Igor Shesterkin of the Rangers and Ilya Sorokin of the Islanders...

Igor Shesterkin of the Rangers and Ilya Sorokin of the Islanders warm up prior to the Discover NHL Tendy Tandem during the 2023 NHL All-Star Skills Competition at FLA Live Arena on Feb. 3 in Sunrise, Fla. Credit: Getty Images/Bruce Bennett

Igor Shesterkin and Ilya Sorokin were born five months apart in Russia in 1995 and now play their home games about 20 miles apart for the Rangers and Islanders.

But these days the most important bond they share has nothing to do with age or location. Rather, it is their position.

Only goaltenders truly understand what fellow goaltenders go through.

So it is that in this spring of success for one and of struggle for the other, Shesterkin and Sorokin have exchanged occasional calls and texts, Shesterkin told Newsday after practice on Monday.

“Sometimes bad days happen,” he said when asked about Sorokin in particular and goaltenders in general.

“Of course, you need to figure out how to put it out [of your mind] and stay on the right page, just continue to build your game and keep working, do the right things and turn it around.”

Those words apply to Sorokin and Shesterkin, two of the best young goalies in the world, and to every other goalie to put on pads.

That is the message Sorokin got from his Hall of Fame goalie-turned-coach, Patrick Roy, after Roy pulled him in Game 3 of a first-round series against the Hurricanes, ending a disappointing season.

And it is the message that never leaves Shesterkin as he navigates a second-round series against the same team, which began on Sunday with a stellar outing in the Rangers’ 4-3 victory in Game 1.

Everyone knows stuff happens at that position.

It was only 14 months ago that I encountered Shesterkin at the same locker room stall, at which time the then-reigning Vezina Trophy winner was shaken by an extended slump.

Asked then if his confidence was where it should be, he said, “Of course not. I try to work, try to stay positive, so hopefully everything gets better.”

About his level of play in general, he said, “Playing not good.”

Then-coach Gerard Gallant said that same day, “He hasn’t been at his best; we all know that . . . Am I worried about it? Not one bit. He’ll be fine. He’s our best player.”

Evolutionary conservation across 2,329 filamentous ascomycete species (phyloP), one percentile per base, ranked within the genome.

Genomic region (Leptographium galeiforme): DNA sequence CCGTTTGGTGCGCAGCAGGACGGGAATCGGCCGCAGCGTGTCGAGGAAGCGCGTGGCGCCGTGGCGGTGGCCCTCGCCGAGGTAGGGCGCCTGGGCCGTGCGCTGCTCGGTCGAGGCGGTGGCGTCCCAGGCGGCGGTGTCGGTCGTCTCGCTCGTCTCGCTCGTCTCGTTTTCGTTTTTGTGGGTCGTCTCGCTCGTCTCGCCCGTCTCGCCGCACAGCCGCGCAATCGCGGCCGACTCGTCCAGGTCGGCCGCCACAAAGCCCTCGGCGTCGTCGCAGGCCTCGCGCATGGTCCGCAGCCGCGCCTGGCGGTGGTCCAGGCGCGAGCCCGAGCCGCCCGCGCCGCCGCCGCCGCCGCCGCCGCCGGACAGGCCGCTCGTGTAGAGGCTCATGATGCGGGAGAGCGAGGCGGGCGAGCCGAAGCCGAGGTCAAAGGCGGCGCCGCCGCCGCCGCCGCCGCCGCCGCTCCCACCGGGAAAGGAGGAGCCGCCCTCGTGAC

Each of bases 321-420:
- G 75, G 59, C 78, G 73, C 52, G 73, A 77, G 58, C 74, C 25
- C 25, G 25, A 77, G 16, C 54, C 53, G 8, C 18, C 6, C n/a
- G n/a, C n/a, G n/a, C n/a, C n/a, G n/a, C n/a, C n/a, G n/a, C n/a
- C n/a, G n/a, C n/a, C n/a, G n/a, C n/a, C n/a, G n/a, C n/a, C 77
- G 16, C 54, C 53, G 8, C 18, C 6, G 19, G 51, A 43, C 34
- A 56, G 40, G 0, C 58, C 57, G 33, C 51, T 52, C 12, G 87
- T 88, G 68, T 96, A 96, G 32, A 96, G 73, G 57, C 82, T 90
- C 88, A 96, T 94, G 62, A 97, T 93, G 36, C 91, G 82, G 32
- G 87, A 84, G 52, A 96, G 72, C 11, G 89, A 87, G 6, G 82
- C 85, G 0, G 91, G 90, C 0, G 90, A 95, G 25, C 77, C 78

Shesterkin was better down the stretch last season. Then the Rangers lost in the first round to the Devils’ third-string goalie, rookie Akira Schmid, who shut them out in Games 5 and 7.

Schmid spent this season split between the AHL’s Utica Comets and the Devils, for whom he went 5-9-1 in 15 decisions.

That’s goalies!

Shesterkin looked less-than-sharp at times early this season, with backup Jonathan Quick picking up the slack. But he has been outstanding since the All-Star break.

Entering the Carolina series, he widely was perceived as the better of the goalies compared to Frederik Andersen, an 11-year veteran. Andersen looked shaky at times against the Islanders in the first round.

In Game 1, Shesterkin helped the Rangers fight off five Carolina power plays. Andersen allowed a not-so-great goal by Artemi Panarin between his side and stick-hand arm to give the Rangers a 4-2 lead midway through the third period.

“Good start for first game,” Shesterkin said. “We played our game, so we have to play the same way [on Tuesday night].”

In times of trouble, Sorokin can lean on Roy as well as another Russian, veteran Semyon Varlamov, in addition to his goalie coach.

Shesterkin has the benefit of Quick, a three-time Stanley Cup winner and one of the better backups in the league.

“He is unbelievable person, unbelievable hockey player,” Shesterkin said. “So happy to have him on the team. I have a lot of things to see from him, so we work together and he can help me outside of hockey, too . . . Much better to have him on the team than playing against him.”

What does Quick see in Shesterkin?

“It all stems from his work ethic and what he does repeatedly in practice over and over again,” Quick told Newsday. “That’s where you form all your habits. I see him every day at practice, and the type of compete and work he puts into practice translates to the games.”

Quick added, “He has no holes in his game. He works on everything. There isn’t a play in a game that he hasn’t trained for and practiced for.”

For now, that looks to be an edge for the Rangers. But what will Tuesday bring?

With goalies, one never knows for sure.


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